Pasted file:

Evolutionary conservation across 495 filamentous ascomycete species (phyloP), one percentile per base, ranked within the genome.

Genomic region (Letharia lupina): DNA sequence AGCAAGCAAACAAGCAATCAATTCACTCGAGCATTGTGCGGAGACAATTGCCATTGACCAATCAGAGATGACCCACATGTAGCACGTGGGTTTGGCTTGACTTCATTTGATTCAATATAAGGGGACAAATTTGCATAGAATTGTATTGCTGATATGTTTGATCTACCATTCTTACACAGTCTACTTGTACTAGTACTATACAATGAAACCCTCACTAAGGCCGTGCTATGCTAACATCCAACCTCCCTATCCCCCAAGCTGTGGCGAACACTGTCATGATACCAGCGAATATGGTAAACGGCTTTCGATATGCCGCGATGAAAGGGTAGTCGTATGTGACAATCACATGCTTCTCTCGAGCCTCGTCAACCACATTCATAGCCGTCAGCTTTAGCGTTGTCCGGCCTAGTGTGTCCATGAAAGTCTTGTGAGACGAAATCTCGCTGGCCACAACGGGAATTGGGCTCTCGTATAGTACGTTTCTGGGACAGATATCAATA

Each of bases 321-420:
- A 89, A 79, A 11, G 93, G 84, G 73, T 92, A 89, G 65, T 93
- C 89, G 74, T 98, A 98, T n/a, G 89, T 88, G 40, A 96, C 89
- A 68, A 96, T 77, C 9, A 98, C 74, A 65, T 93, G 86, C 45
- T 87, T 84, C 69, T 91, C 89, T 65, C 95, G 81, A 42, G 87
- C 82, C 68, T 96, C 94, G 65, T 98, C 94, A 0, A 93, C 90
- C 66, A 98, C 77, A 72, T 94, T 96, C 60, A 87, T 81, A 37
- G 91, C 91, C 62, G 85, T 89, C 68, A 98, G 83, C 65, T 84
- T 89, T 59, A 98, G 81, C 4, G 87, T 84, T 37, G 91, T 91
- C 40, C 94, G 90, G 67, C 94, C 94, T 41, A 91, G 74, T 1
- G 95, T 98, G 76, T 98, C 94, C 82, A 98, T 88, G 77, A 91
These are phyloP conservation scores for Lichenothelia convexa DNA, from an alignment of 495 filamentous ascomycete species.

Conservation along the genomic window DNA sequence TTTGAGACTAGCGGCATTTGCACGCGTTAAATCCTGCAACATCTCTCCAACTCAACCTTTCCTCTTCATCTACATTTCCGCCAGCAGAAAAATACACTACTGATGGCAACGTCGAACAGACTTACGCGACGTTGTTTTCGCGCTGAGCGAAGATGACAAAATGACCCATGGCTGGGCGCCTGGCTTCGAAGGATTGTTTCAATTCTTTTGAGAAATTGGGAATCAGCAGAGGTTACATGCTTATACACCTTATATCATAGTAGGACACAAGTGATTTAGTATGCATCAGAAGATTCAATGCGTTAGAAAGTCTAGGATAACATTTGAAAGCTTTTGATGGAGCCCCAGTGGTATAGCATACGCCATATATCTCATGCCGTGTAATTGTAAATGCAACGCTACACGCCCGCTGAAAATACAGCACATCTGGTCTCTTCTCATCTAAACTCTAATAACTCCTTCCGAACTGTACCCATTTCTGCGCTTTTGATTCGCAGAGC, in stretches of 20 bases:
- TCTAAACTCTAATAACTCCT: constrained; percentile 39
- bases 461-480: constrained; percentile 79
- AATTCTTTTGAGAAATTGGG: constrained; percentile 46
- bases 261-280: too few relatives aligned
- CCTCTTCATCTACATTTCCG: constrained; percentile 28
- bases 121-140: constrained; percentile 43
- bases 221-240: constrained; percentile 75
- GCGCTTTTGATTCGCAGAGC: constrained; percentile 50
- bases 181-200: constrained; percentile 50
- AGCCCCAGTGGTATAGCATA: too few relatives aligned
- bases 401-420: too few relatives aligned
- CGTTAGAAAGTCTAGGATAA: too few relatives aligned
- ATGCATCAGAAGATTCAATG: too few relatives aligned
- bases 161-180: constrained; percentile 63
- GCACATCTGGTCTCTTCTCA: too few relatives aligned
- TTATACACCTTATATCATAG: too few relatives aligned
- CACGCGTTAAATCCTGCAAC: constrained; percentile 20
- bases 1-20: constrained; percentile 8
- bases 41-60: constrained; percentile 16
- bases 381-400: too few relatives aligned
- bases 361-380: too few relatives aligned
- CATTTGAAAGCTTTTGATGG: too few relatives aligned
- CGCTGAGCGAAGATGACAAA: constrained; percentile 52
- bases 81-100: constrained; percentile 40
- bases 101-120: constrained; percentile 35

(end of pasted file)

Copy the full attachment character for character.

Evolutionary conservation across 495 filamentous ascomycete species (phyloP), one percentile per base, ranked within the genome.

Genomic region (Letharia lupina): DNA sequence AGCAAGCAAACAAGCAATCAATTCACTCGAGCATTGTGCGGAGACAATTGCCATTGACCAATCAGAGATGACCCACATGTAGCACGTGGGTTTGGCTTGACTTCATTTGATTCAATATAAGGGGACAAATTTGCATAGAATTGTATTGCTGATATGTTTGATCTACCATTCTTACACAGTCTACTTGTACTAGTACTATACAATGAAACCCTCACTAAGGCCGTGCTATGCTAACATCCAACCTCCCTATCCCCCAAGCTGTGGCGAACACTGTCATGATACCAGCGAATATGGTAAACGGCTTTCGATATGCCGCGATGAAAGGGTAGTCGTATGTGACAATCACATGCTTCTCTCGAGCCTCGTCAACCACATTCATAGCCGTCAGCTTTAGCGTTGTCCGGCCTAGTGTGTCCATGAAAGTCTTGTGAGACGAAATCTCGCTGGCCACAACGGGAATTGGGCTCTCGTATAGTACGTTTCTGGGACAGATATCAATA

Each of bases 321-420:
- A 89, A 79, A 11, G 93, G 84, G 73, T 92, A 89, G 65, T 93
- C 89, G 74, T 98, A 98, T n/a, G 89, T 88, G 40, A 96, C 89
- A 68, A 96, T 77, C 9, A 98, C 74, A 65, T 93, G 86, C 45
- T 87, T 84, C 69, T 91, C 89, T 65, C 95, G 81, A 42, G 87
- C 82, C 68, T 96, C 94, G 65, T 98, C 94, A 0, A 93, C 90
- C 66, A 98, C 77, A 72, T 94, T 96, C 60, A 87, T 81, A 37
- G 91, C 91, C 62, G 85, T 89, C 68, A 98, G 83, C 65, T 84
- T 89, T 59, A 98, G 81, C 4, G 87, T 84, T 37, G 91, T 91
- C 40, C 94, G 90, G 67, C 94, C 94, T 41, A 91, G 74, T 1
- G 95, T 98, G 76, T 98, C 94, C 82, A 98, T 88, G 77, A 91
These are phyloP conservation scores for Lichenothelia convexa DNA, from an alignment of 495 filamentous ascomycete species.

Conservation along the genomic window DNA sequence TTTGAGACTAGCGGCATTTGCACGCGTTAAATCCTGCAACATCTCTCCAACTCAACCTTTCCTCTTCATCTACATTTCCGCCAGCAGAAAAATACACTACTGATGGCAACGTCGAACAGACTTACGCGACGTTGTTTTCGCGCTGAGCGAAGATGACAAAATGACCCATGGCTGGGCGCCTGGCTTCGAAGGATTGTTTCAATTCTTTTGAGAAATTGGGAATCAGCAGAGGTTACATGCTTATACACCTTATATCATAGTAGGACACAAGTGATTTAGTATGCATCAGAAGATTCAATGCGTTAGAAAGTCTAGGATAACATTTGAAAGCTTTTGATGGAGCCCCAGTGGTATAGCATACGCCATATATCTCATGCCGTGTAATTGTAAATGCAACGCTACACGCCCGCTGAAAATACAGCACATCTGGTCTCTTCTCATCTAAACTCTAATAACTCCTTCCGAACTGTACCCATTTCTGCGCTTTTGATTCGCAGAGC, in stretches of 20 bases:
- TCTAAACTCTAATAACTCCT: constrained; percentile 39
- bases 461-480: constrained; percentile 79
- AATTCTTTTGAGAAATTGGG: constrained; percentile 46
- bases 261-280: too few relatives aligned
- CCTCTTCATCTACATTTCCG: constrained; percentile 28
- bases 121-140: constrained; percentile 43
- bases 221-240: constrained; percentile 75
- GCGCTTTTGATTCGCAGAGC: constrained; percentile 50
- bases 181-200: constrained; percentile 50
- AGCCCCAGTGGTATAGCATA: too few relatives aligned
- bases 401-420: too few relatives aligned
- CGTTAGAAAGTCTAGGATAA: too few relatives aligned
- ATGCATCAGAAGATTCAATG: too few relatives aligned
- bases 161-180: constrained; percentile 63
- GCACATCTGGTCTCTTCTCA: too few relatives aligned
- TTATACACCTTATATCATAG: too few relatives aligned
- CACGCGTTAAATCCTGCAAC: constrained; percentile 20
- bases 1-20: constrained; percentile 8
- bases 41-60: constrained; percentile 16
- bases 381-400: too few relatives aligned
- bases 361-380: too few relatives aligned
- CATTTGAAAGCTTTTGATGG: too few relatives aligned
- CGCTGAGCGAAGATGACAAA: constrained; percentile 52
- bases 81-100: constrained; percentile 40
- bases 101-120: constrained; percentile 35